Our culture has evolved, and executives are required to be more elastic in their roles and wear many hats. One of the essential roles is selling, including "non-sales selling". Daniel Pink refers to this type of selling as “Moving others” in his bestselling book “To Sell Is Human: The Surprising Truth About Moving Others.”
Sales have changed in the past ten years: older door-to-door sales companies have gone out of business, and their practices seem outdated in the world where we can buy and research any product online. But still, 1 in 9 workers are in sales, amounting to over 15 million people. And the rest of us are also selling – not just objects, but ideas and techniques. We are persuading, negotiating, and pitching, like lawyers selling juries on their verdict or public figures selling their personal brand on Twitter. In fact, a study Pink commissioned showed that people spend 40 percent of their work time selling something.
Unless you’re in sales, you might not be comfortable with, or even like, the idea of selling. It is possible you are living with ideas which are no longer realistic. Before I share the three tips to improve b2b sales, watch this video and consider the reality of our new culture:
Almost everyone is now a seller – someone who persuades others to take action – but best practices have changed since the days of slimy used car salesman. It is important to learn specific traits and techniques that will improve your sales, and might also improve your life, as well.
Here are the top 3 ways to be successful (and comfortable!) selling your product or service at an executive level:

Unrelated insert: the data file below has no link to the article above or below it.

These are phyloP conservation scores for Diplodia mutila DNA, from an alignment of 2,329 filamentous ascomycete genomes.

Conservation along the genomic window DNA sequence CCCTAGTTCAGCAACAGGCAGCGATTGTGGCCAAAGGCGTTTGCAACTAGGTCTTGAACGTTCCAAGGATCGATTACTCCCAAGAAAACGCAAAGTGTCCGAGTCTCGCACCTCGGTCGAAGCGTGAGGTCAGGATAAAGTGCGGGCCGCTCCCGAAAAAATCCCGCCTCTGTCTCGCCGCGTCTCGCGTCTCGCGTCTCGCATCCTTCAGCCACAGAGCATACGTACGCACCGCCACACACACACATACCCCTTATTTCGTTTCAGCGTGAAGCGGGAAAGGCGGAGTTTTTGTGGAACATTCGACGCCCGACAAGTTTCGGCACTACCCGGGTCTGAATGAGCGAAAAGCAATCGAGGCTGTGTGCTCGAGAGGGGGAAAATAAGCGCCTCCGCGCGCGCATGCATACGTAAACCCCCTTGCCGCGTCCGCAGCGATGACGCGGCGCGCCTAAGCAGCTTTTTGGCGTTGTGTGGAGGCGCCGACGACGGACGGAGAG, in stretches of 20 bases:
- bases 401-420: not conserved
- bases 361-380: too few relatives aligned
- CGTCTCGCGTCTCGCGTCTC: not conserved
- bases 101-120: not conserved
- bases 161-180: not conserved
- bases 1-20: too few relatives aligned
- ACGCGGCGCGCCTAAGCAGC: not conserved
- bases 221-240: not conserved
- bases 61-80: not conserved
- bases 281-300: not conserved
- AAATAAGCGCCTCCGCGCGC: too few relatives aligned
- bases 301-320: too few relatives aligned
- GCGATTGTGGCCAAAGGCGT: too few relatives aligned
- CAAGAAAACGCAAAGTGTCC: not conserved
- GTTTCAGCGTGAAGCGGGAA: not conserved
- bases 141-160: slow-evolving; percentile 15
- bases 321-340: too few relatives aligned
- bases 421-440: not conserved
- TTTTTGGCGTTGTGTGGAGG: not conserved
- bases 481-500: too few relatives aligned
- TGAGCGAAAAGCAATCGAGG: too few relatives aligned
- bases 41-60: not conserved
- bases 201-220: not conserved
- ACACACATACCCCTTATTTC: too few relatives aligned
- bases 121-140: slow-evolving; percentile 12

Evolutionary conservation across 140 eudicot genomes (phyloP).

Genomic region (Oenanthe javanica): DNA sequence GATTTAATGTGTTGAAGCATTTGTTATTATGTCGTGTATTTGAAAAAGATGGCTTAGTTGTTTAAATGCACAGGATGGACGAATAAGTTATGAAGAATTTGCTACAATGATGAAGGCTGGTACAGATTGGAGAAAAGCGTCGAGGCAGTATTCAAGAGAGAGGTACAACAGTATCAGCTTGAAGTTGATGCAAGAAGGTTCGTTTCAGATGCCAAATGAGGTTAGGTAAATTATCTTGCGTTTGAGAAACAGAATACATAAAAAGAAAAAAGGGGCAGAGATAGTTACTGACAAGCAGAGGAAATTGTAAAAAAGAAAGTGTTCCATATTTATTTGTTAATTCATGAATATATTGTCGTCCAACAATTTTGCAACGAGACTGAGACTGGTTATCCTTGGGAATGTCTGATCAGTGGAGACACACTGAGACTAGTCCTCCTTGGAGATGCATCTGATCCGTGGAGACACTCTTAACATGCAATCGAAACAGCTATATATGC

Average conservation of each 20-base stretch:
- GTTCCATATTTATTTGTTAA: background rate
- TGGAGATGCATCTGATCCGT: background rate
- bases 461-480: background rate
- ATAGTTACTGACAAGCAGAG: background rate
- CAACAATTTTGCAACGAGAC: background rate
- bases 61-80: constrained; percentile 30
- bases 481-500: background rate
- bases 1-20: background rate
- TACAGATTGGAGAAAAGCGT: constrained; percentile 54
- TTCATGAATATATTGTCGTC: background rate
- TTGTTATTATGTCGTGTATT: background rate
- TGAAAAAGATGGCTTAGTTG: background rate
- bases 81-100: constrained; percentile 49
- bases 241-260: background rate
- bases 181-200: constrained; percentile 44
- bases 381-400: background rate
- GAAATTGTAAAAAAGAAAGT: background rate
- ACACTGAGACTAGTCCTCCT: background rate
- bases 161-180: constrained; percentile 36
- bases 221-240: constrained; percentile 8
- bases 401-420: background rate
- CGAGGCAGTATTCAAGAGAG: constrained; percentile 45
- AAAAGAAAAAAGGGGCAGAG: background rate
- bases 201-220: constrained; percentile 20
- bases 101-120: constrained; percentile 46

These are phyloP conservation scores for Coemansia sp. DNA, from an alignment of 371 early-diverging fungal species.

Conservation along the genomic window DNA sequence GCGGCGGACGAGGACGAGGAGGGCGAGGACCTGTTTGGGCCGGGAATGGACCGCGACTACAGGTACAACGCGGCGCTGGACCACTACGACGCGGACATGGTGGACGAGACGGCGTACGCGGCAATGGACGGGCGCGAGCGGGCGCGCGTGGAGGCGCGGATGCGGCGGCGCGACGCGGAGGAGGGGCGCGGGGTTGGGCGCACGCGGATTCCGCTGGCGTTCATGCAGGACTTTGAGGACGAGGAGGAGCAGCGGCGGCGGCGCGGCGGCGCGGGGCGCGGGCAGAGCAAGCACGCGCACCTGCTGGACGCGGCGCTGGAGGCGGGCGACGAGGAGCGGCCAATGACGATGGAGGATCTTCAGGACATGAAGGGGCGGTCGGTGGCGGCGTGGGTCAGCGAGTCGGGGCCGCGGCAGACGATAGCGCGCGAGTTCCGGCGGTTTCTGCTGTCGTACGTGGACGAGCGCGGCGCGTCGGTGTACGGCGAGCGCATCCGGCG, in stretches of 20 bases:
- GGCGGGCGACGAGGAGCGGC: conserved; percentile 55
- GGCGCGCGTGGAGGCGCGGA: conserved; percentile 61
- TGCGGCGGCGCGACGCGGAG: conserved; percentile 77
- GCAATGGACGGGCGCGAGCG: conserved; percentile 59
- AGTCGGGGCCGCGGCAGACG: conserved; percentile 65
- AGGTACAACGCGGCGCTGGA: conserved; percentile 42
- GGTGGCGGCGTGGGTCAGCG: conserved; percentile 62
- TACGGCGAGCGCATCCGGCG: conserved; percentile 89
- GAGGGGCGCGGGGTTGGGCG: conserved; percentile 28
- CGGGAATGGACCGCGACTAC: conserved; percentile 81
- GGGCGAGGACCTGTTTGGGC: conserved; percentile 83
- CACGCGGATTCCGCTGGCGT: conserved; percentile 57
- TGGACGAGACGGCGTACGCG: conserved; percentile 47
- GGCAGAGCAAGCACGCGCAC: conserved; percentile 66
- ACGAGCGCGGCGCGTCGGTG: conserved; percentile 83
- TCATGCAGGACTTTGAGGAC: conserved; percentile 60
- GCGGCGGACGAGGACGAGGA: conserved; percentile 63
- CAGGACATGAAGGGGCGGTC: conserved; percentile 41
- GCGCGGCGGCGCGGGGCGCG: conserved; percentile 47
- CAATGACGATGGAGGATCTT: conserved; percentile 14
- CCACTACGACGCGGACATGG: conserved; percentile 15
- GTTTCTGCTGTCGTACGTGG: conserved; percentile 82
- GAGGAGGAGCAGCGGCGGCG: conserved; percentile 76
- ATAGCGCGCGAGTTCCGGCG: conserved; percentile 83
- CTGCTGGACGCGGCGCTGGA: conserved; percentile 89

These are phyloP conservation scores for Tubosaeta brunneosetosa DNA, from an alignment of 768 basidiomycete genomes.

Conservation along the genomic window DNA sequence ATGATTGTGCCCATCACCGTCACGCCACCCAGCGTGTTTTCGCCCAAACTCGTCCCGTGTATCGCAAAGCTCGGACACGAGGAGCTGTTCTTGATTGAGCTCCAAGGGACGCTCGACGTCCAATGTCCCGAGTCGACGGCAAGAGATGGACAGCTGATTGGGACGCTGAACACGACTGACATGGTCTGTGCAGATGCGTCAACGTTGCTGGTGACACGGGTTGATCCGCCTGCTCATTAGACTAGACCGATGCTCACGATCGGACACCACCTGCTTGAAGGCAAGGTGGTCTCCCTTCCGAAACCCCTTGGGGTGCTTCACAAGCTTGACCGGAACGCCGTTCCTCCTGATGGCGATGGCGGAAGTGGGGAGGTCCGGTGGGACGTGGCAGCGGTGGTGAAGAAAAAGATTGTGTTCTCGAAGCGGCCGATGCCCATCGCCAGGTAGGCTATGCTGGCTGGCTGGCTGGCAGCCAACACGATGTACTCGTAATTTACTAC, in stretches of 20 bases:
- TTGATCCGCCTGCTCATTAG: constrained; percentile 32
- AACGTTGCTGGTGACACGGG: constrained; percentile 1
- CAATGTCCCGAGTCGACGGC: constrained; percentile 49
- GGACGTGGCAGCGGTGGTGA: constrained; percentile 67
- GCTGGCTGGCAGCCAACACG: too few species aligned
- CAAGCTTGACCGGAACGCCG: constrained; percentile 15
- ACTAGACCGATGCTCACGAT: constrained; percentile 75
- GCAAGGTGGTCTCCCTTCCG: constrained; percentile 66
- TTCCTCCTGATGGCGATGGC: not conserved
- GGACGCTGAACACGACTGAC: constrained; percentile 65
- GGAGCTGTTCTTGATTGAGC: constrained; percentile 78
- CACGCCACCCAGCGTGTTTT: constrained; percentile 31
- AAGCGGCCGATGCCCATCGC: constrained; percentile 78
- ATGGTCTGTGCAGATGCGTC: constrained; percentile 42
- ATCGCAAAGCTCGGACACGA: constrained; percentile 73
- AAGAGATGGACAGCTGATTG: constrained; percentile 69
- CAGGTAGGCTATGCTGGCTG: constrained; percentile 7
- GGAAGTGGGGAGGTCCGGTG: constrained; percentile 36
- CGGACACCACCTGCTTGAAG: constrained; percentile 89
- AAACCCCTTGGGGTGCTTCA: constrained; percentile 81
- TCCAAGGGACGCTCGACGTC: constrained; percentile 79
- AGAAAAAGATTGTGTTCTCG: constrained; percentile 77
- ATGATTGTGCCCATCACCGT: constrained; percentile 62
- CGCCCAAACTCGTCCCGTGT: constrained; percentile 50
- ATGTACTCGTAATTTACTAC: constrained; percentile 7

- Make it about them, not you
Whether you’re talking with someone you’ve known for years or with someone you just met networking, show how you are curious about them. Ask questions about who they are, why they do what they do, and ask about their challenges. Look for common ground.
- Build a relationship
Move to the next level by discovering what their problems are and why they believe the problems exist. You can then begin to craft a great solution for them.
- Do the right thing with follow-thru and follow-up
Demonstrate that you care about them enough to solve their real pain. Be courageous enough to tell them when you aren’t the right fit and try to refer them to someone who can help them. They will remember you for it.
“Selling, I’ve grown to understand, is more urgent, more important, and, in its own sweet way, more beautiful than we realize,” Pink concludes. It is part of human nature, just as the title of his book suggests.
Two-thirds of B2B professionals around the world agree that new entrants to the industry use customer experience as their key differentiator, and almost 6 in 10 agree that typically these companies are better at providing positive customer experiences than traditional players in the industry. That’s according to an Accenture Strategy study [pdf] of 1,350 B2B customer experience, sales and service executives around the world. Source: MarketingCharts
You’ll succeed if you remember that selling is not about you or your product. It’s about them, how you address the cause of their problems and provide solutions.
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